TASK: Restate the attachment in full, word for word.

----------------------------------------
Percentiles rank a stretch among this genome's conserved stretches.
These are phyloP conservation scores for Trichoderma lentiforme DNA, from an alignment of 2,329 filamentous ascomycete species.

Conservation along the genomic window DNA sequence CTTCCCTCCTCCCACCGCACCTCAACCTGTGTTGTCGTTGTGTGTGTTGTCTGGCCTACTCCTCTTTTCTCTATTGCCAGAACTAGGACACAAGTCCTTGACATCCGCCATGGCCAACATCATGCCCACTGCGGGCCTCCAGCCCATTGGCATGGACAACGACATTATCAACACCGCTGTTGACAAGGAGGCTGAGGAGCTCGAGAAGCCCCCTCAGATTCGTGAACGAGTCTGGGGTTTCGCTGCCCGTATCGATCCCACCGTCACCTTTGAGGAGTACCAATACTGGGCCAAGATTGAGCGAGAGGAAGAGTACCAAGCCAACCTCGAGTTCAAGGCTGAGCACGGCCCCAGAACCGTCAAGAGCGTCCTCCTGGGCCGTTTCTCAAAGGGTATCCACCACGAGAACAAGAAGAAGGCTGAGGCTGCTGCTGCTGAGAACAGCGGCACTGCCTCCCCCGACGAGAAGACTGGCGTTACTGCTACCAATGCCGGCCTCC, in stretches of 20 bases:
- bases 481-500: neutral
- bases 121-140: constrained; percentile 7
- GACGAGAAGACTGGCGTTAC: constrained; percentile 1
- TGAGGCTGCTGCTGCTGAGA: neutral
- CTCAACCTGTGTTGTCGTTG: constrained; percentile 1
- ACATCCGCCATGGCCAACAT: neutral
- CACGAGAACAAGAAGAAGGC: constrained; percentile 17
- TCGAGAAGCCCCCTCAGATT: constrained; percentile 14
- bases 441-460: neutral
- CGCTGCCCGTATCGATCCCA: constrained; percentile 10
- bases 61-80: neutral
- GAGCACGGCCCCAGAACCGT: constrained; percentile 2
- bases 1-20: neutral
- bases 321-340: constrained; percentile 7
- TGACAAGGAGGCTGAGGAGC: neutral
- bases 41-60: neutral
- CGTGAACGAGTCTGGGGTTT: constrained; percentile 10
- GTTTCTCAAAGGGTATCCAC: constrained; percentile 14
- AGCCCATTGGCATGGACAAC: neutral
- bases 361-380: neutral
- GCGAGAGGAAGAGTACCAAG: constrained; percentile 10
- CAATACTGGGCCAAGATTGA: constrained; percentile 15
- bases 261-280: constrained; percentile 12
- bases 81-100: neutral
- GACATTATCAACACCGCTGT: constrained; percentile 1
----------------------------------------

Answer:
Percentiles rank a stretch among this genome's conserved stretches.
These are phyloP conservation scores for Trichoderma lentiforme DNA, from an alignment of 2,329 filamentous ascomycete species.

Conservation along the genomic window DNA sequence CTTCCCTCCTCCCACCGCACCTCAACCTGTGTTGTCGTTGTGTGTGTTGTCTGGCCTACTCCTCTTTTCTCTATTGCCAGAACTAGGACACAAGTCCTTGACATCCGCCATGGCCAACATCATGCCCACTGCGGGCCTCCAGCCCATTGGCATGGACAACGACATTATCAACACCGCTGTTGACAAGGAGGCTGAGGAGCTCGAGAAGCCCCCTCAGATTCGTGAACGAGTCTGGGGTTTCGCTGCCCGTATCGATCCCACCGTCACCTTTGAGGAGTACCAATACTGGGCCAAGATTGAGCGAGAGGAAGAGTACCAAGCCAACCTCGAGTTCAAGGCTGAGCACGGCCCCAGAACCGTCAAGAGCGTCCTCCTGGGCCGTTTCTCAAAGGGTATCCACCACGAGAACAAGAAGAAGGCTGAGGCTGCTGCTGCTGAGAACAGCGGCACTGCCTCCCCCGACGAGAAGACTGGCGTTACTGCTACCAATGCCGGCCTCC, in stretches of 20 bases:
- bases 481-500: neutral
- bases 121-140: constrained; percentile 7
- GACGAGAAGACTGGCGTTAC: constrained; percentile 1
- TGAGGCTGCTGCTGCTGAGA: neutral
- CTCAACCTGTGTTGTCGTTG: constrained; percentile 1
- ACATCCGCCATGGCCAACAT: neutral
- CACGAGAACAAGAAGAAGGC: constrained; percentile 17
- TCGAGAAGCCCCCTCAGATT: constrained; percentile 14
- bases 441-460: neutral
- CGCTGCCCGTATCGATCCCA: constrained; percentile 10
- bases 61-80: neutral
- GAGCACGGCCCCAGAACCGT: constrained; percentile 2
- bases 1-20: neutral
- bases 321-340: constrained; percentile 7
- TGACAAGGAGGCTGAGGAGC: neutral
- bases 41-60: neutral
- CGTGAACGAGTCTGGGGTTT: constrained; percentile 10
- GTTTCTCAAAGGGTATCCAC: constrained; percentile 14
- AGCCCATTGGCATGGACAAC: neutral
- bases 361-380: neutral
- GCGAGAGGAAGAGTACCAAG: constrained; percentile 10
- CAATACTGGGCCAAGATTGA: constrained; percentile 15
- bases 261-280: constrained; percentile 12
- bases 81-100: neutral
- GACATTATCAACACCGCTGT: constrained; percentile 1